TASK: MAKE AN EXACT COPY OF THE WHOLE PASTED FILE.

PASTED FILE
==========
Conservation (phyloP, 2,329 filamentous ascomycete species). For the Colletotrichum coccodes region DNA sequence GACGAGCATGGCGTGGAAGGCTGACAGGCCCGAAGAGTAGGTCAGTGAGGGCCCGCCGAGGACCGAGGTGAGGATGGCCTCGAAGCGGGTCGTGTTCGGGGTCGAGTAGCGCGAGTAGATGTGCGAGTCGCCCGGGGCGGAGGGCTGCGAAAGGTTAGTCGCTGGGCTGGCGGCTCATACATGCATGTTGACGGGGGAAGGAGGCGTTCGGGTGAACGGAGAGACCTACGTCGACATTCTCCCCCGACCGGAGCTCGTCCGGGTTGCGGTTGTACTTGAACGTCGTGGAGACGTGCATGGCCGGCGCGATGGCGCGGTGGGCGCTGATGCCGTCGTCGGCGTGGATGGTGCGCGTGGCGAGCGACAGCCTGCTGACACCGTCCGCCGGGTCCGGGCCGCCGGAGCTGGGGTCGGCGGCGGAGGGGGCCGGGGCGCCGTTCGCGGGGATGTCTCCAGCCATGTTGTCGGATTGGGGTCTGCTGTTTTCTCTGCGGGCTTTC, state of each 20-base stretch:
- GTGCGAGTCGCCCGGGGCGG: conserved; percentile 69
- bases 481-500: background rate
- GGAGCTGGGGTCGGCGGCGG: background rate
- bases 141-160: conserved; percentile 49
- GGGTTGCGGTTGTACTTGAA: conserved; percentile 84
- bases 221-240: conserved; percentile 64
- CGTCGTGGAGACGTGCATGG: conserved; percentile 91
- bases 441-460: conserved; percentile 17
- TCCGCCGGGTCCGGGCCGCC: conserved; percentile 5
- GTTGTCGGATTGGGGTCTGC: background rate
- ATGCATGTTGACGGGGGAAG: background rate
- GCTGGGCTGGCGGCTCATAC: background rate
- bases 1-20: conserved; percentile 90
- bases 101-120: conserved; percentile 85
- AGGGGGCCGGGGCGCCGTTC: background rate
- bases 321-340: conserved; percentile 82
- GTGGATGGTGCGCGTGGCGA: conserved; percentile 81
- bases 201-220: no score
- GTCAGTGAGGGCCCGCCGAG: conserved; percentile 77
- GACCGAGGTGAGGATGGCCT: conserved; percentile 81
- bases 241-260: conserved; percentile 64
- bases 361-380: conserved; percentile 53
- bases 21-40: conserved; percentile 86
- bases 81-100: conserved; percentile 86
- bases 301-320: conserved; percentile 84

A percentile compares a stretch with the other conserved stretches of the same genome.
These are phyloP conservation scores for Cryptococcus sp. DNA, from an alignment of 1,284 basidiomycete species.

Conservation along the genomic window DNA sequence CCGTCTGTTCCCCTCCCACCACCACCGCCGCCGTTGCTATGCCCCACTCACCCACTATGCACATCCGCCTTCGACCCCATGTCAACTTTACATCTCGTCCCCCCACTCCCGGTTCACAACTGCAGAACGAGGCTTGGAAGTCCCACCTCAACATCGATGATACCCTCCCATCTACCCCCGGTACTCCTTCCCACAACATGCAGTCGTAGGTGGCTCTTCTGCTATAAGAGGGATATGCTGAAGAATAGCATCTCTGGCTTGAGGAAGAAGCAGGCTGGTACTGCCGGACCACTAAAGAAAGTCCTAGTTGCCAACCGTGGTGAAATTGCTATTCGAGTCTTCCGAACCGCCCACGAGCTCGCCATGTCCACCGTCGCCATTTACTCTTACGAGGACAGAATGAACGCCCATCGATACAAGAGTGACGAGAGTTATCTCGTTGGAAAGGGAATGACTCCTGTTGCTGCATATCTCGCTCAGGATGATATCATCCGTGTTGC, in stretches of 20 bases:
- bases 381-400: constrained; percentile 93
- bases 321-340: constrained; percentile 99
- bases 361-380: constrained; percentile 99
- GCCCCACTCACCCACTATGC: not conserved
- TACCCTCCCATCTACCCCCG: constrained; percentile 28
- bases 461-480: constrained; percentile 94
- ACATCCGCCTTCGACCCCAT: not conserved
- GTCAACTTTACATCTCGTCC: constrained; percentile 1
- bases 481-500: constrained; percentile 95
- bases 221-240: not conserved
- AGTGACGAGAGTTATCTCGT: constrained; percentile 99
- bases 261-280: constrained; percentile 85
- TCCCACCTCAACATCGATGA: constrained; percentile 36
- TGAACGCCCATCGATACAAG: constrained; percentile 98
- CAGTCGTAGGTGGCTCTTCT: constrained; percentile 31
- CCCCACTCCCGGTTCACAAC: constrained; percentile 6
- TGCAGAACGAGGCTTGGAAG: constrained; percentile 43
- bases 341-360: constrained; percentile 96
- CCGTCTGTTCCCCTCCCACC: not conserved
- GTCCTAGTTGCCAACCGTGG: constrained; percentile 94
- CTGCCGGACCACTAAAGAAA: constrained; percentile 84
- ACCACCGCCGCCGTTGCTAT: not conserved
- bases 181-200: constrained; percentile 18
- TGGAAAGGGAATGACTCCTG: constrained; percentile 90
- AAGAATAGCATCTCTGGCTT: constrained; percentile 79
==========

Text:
Conservation (phyloP, 2,329 filamentous ascomycete species). For the Colletotrichum coccodes region DNA sequence GACGAGCATGGCGTGGAAGGCTGACAGGCCCGAAGAGTAGGTCAGTGAGGGCCCGCCGAGGACCGAGGTGAGGATGGCCTCGAAGCGGGTCGTGTTCGGGGTCGAGTAGCGCGAGTAGATGTGCGAGTCGCCCGGGGCGGAGGGCTGCGAAAGGTTAGTCGCTGGGCTGGCGGCTCATACATGCATGTTGACGGGGGAAGGAGGCGTTCGGGTGAACGGAGAGACCTACGTCGACATTCTCCCCCGACCGGAGCTCGTCCGGGTTGCGGTTGTACTTGAACGTCGTGGAGACGTGCATGGCCGGCGCGATGGCGCGGTGGGCGCTGATGCCGTCGTCGGCGTGGATGGTGCGCGTGGCGAGCGACAGCCTGCTGACACCGTCCGCCGGGTCCGGGCCGCCGGAGCTGGGGTCGGCGGCGGAGGGGGCCGGGGCGCCGTTCGCGGGGATGTCTCCAGCCATGTTGTCGGATTGGGGTCTGCTGTTTTCTCTGCGGGCTTTC, state of each 20-base stretch:
- GTGCGAGTCGCCCGGGGCGG: conserved; percentile 69
- bases 481-500: background rate
- GGAGCTGGGGTCGGCGGCGG: background rate
- bases 141-160: conserved; percentile 49
- GGGTTGCGGTTGTACTTGAA: conserved; percentile 84
- bases 221-240: conserved; percentile 64
- CGTCGTGGAGACGTGCATGG: conserved; percentile 91
- bases 441-460: conserved; percentile 17
- TCCGCCGGGTCCGGGCCGCC: conserved; percentile 5
- GTTGTCGGATTGGGGTCTGC: background rate
- ATGCATGTTGACGGGGGAAG: background rate
- GCTGGGCTGGCGGCTCATAC: background rate
- bases 1-20: conserved; percentile 90
- bases 101-120: conserved; percentile 85
- AGGGGGCCGGGGCGCCGTTC: background rate
- bases 321-340: conserved; percentile 82
- GTGGATGGTGCGCGTGGCGA: conserved; percentile 81
- bases 201-220: no score
- GTCAGTGAGGGCCCGCCGAG: conserved; percentile 77
- GACCGAGGTGAGGATGGCCT: conserved; percentile 81
- bases 241-260: conserved; percentile 64
- bases 361-380: conserved; percentile 53
- bases 21-40: conserved; percentile 86
- bases 81-100: conserved; percentile 86
- bases 301-320: conserved; percentile 84

A percentile compares a stretch with the other conserved stretches of the same genome.
These are phyloP conservation scores for Cryptococcus sp. DNA, from an alignment of 1,284 basidiomycete species.

Conservation along the genomic window DNA sequence CCGTCTGTTCCCCTCCCACCACCACCGCCGCCGTTGCTATGCCCCACTCACCCACTATGCACATCCGCCTTCGACCCCATGTCAACTTTACATCTCGTCCCCCCACTCCCGGTTCACAACTGCAGAACGAGGCTTGGAAGTCCCACCTCAACATCGATGATACCCTCCCATCTACCCCCGGTACTCCTTCCCACAACATGCAGTCGTAGGTGGCTCTTCTGCTATAAGAGGGATATGCTGAAGAATAGCATCTCTGGCTTGAGGAAGAAGCAGGCTGGTACTGCCGGACCACTAAAGAAAGTCCTAGTTGCCAACCGTGGTGAAATTGCTATTCGAGTCTTCCGAACCGCCCACGAGCTCGCCATGTCCACCGTCGCCATTTACTCTTACGAGGACAGAATGAACGCCCATCGATACAAGAGTGACGAGAGTTATCTCGTTGGAAAGGGAATGACTCCTGTTGCTGCATATCTCGCTCAGGATGATATCATCCGTGTTGC, in stretches of 20 bases:
- bases 381-400: constrained; percentile 93
- bases 321-340: constrained; percentile 99
- bases 361-380: constrained; percentile 99
- GCCCCACTCACCCACTATGC: not conserved
- TACCCTCCCATCTACCCCCG: constrained; percentile 28
- bases 461-480: constrained; percentile 94
- ACATCCGCCTTCGACCCCAT: not conserved
- GTCAACTTTACATCTCGTCC: constrained; percentile 1
- bases 481-500: constrained; percentile 95
- bases 221-240: not conserved
- AGTGACGAGAGTTATCTCGT: constrained; percentile 99
- bases 261-280: constrained; percentile 85
- TCCCACCTCAACATCGATGA: constrained; percentile 36
- TGAACGCCCATCGATACAAG: constrained; percentile 98
- CAGTCGTAGGTGGCTCTTCT: constrained; percentile 31
- CCCCACTCCCGGTTCACAAC: constrained; percentile 6
- TGCAGAACGAGGCTTGGAAG: constrained; percentile 43
- bases 341-360: constrained; percentile 96
- CCGTCTGTTCCCCTCCCACC: not conserved
- GTCCTAGTTGCCAACCGTGG: constrained; percentile 94
- CTGCCGGACCACTAAAGAAA: constrained; percentile 84
- ACCACCGCCGCCGTTGCTAT: not conserved
- bases 181-200: constrained; percentile 18
- TGGAAAGGGAATGACTCCTG: constrained; percentile 90
- AAGAATAGCATCTCTGGCTT: constrained; percentile 79